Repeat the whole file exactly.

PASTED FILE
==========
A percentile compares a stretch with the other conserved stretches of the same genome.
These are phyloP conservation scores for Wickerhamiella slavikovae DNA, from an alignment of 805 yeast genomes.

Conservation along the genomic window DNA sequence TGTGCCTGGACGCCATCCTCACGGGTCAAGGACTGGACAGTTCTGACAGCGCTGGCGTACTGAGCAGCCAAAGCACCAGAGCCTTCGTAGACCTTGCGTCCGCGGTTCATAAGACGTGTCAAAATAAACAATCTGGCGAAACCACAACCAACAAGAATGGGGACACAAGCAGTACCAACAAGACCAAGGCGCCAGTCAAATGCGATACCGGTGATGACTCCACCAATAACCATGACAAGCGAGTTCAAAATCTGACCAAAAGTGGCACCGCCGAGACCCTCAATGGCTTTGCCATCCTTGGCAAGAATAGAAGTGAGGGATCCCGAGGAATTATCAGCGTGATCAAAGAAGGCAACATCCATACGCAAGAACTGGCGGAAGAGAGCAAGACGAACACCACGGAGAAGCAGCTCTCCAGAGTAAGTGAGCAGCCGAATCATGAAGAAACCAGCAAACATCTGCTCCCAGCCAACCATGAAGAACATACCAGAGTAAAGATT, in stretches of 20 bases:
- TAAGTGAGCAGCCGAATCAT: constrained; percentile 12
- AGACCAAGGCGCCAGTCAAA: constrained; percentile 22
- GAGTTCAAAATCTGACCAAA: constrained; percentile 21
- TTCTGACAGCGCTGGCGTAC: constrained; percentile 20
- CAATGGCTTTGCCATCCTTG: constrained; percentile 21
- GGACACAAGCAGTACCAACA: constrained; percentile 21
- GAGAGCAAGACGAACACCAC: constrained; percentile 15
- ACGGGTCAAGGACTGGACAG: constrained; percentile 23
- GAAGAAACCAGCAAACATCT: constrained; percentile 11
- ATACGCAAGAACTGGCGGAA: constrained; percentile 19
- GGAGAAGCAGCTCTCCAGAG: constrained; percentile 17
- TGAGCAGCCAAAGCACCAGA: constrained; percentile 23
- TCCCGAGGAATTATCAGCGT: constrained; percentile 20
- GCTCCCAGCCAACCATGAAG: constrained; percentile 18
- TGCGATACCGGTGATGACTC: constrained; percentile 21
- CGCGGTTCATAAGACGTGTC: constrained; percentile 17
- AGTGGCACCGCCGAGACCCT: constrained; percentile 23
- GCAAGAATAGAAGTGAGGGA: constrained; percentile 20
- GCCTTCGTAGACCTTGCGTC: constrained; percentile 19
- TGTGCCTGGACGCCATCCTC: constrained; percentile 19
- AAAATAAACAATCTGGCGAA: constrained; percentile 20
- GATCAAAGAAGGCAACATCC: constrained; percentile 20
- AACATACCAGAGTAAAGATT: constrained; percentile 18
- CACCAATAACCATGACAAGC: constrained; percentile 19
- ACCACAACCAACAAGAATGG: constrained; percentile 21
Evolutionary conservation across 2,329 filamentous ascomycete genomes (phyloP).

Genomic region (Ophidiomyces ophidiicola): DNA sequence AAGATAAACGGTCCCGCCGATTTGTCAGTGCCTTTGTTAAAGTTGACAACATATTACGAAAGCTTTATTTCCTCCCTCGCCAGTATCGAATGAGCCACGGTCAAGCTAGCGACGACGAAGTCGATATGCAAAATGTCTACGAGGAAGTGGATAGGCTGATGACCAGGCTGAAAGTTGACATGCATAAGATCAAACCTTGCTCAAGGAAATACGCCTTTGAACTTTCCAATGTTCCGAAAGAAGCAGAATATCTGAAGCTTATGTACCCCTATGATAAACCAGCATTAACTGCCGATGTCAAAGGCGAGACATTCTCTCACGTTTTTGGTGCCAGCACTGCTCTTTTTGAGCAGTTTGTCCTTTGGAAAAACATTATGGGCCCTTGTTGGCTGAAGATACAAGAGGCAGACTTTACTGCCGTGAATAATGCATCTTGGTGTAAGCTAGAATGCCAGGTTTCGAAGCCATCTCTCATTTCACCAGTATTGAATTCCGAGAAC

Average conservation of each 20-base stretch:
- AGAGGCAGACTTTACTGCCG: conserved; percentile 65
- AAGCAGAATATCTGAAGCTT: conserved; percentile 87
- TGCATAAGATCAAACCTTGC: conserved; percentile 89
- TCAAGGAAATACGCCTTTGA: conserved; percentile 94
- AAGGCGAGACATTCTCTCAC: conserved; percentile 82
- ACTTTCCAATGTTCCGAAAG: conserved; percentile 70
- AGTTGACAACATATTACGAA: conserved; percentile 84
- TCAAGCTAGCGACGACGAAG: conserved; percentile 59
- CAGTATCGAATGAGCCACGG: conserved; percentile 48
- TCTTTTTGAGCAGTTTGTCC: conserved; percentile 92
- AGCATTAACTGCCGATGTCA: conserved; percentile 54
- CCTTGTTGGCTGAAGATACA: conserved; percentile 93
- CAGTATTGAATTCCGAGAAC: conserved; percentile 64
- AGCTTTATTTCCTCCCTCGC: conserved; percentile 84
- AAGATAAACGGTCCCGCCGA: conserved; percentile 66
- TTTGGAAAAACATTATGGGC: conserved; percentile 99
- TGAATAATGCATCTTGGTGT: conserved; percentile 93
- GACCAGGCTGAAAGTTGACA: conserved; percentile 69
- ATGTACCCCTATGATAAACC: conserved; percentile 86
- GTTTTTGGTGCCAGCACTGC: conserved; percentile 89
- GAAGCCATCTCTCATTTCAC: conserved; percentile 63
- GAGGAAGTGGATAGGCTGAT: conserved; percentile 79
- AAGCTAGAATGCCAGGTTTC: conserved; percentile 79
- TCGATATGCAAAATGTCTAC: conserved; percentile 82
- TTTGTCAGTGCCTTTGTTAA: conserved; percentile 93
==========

A percentile compares a stretch with the other conserved stretches of the same genome.
These are phyloP conservation scores for Wickerhamiella slavikovae DNA, from an alignment of 805 yeast genomes.

Conservation along the genomic window DNA sequence TGTGCCTGGACGCCATCCTCACGGGTCAAGGACTGGACAGTTCTGACAGCGCTGGCGTACTGAGCAGCCAAAGCACCAGAGCCTTCGTAGACCTTGCGTCCGCGGTTCATAAGACGTGTCAAAATAAACAATCTGGCGAAACCACAACCAACAAGAATGGGGACACAAGCAGTACCAACAAGACCAAGGCGCCAGTCAAATGCGATACCGGTGATGACTCCACCAATAACCATGACAAGCGAGTTCAAAATCTGACCAAAAGTGGCACCGCCGAGACCCTCAATGGCTTTGCCATCCTTGGCAAGAATAGAAGTGAGGGATCCCGAGGAATTATCAGCGTGATCAAAGAAGGCAACATCCATACGCAAGAACTGGCGGAAGAGAGCAAGACGAACACCACGGAGAAGCAGCTCTCCAGAGTAAGTGAGCAGCCGAATCATGAAGAAACCAGCAAACATCTGCTCCCAGCCAACCATGAAGAACATACCAGAGTAAAGATT, in stretches of 20 bases:
- TAAGTGAGCAGCCGAATCAT: constrained; percentile 12
- AGACCAAGGCGCCAGTCAAA: constrained; percentile 22
- GAGTTCAAAATCTGACCAAA: constrained; percentile 21
- TTCTGACAGCGCTGGCGTAC: constrained; percentile 20
- CAATGGCTTTGCCATCCTTG: constrained; percentile 21
- GGACACAAGCAGTACCAACA: constrained; percentile 21
- GAGAGCAAGACGAACACCAC: constrained; percentile 15
- ACGGGTCAAGGACTGGACAG: constrained; percentile 23
- GAAGAAACCAGCAAACATCT: constrained; percentile 11
- ATACGCAAGAACTGGCGGAA: constrained; percentile 19
- GGAGAAGCAGCTCTCCAGAG: constrained; percentile 17
- TGAGCAGCCAAAGCACCAGA: constrained; percentile 23
- TCCCGAGGAATTATCAGCGT: constrained; percentile 20
- GCTCCCAGCCAACCATGAAG: constrained; percentile 18
- TGCGATACCGGTGATGACTC: constrained; percentile 21
- CGCGGTTCATAAGACGTGTC: constrained; percentile 17
- AGTGGCACCGCCGAGACCCT: constrained; percentile 23
- GCAAGAATAGAAGTGAGGGA: constrained; percentile 20
- GCCTTCGTAGACCTTGCGTC: constrained; percentile 19
- TGTGCCTGGACGCCATCCTC: constrained; percentile 19
- AAAATAAACAATCTGGCGAA: constrained; percentile 20
- GATCAAAGAAGGCAACATCC: constrained; percentile 20
- AACATACCAGAGTAAAGATT: constrained; percentile 18
- CACCAATAACCATGACAAGC: constrained; percentile 19
- ACCACAACCAACAAGAATGG: constrained; percentile 21
Evolutionary conservation across 2,329 filamentous ascomycete genomes (phyloP).

Genomic region (Ophidiomyces ophidiicola): DNA sequence AAGATAAACGGTCCCGCCGATTTGTCAGTGCCTTTGTTAAAGTTGACAACATATTACGAAAGCTTTATTTCCTCCCTCGCCAGTATCGAATGAGCCACGGTCAAGCTAGCGACGACGAAGTCGATATGCAAAATGTCTACGAGGAAGTGGATAGGCTGATGACCAGGCTGAAAGTTGACATGCATAAGATCAAACCTTGCTCAAGGAAATACGCCTTTGAACTTTCCAATGTTCCGAAAGAAGCAGAATATCTGAAGCTTATGTACCCCTATGATAAACCAGCATTAACTGCCGATGTCAAAGGCGAGACATTCTCTCACGTTTTTGGTGCCAGCACTGCTCTTTTTGAGCAGTTTGTCCTTTGGAAAAACATTATGGGCCCTTGTTGGCTGAAGATACAAGAGGCAGACTTTACTGCCGTGAATAATGCATCTTGGTGTAAGCTAGAATGCCAGGTTTCGAAGCCATCTCTCATTTCACCAGTATTGAATTCCGAGAAC

Average conservation of each 20-base stretch:
- AGAGGCAGACTTTACTGCCG: conserved; percentile 65
- AAGCAGAATATCTGAAGCTT: conserved; percentile 87
- TGCATAAGATCAAACCTTGC: conserved; percentile 89
- TCAAGGAAATACGCCTTTGA: conserved; percentile 94
- AAGGCGAGACATTCTCTCAC: conserved; percentile 82
- ACTTTCCAATGTTCCGAAAG: conserved; percentile 70
- AGTTGACAACATATTACGAA: conserved; percentile 84
- TCAAGCTAGCGACGACGAAG: conserved; percentile 59
- CAGTATCGAATGAGCCACGG: conserved; percentile 48
- TCTTTTTGAGCAGTTTGTCC: conserved; percentile 92
- AGCATTAACTGCCGATGTCA: conserved; percentile 54
- CCTTGTTGGCTGAAGATACA: conserved; percentile 93
- CAGTATTGAATTCCGAGAAC: conserved; percentile 64
- AGCTTTATTTCCTCCCTCGC: conserved; percentile 84
- AAGATAAACGGTCCCGCCGA: conserved; percentile 66
- TTTGGAAAAACATTATGGGC: conserved; percentile 99
- TGAATAATGCATCTTGGTGT: conserved; percentile 93
- GACCAGGCTGAAAGTTGACA: conserved; percentile 69
- ATGTACCCCTATGATAAACC: conserved; percentile 86
- GTTTTTGGTGCCAGCACTGC: conserved; percentile 89
- GAAGCCATCTCTCATTTCAC: conserved; percentile 63
- GAGGAAGTGGATAGGCTGAT: conserved; percentile 79
- AAGCTAGAATGCCAGGTTTC: conserved; percentile 79
- TCGATATGCAAAATGTCTAC: conserved; percentile 82
- TTTGTCAGTGCCTTTGTTAA: conserved; percentile 93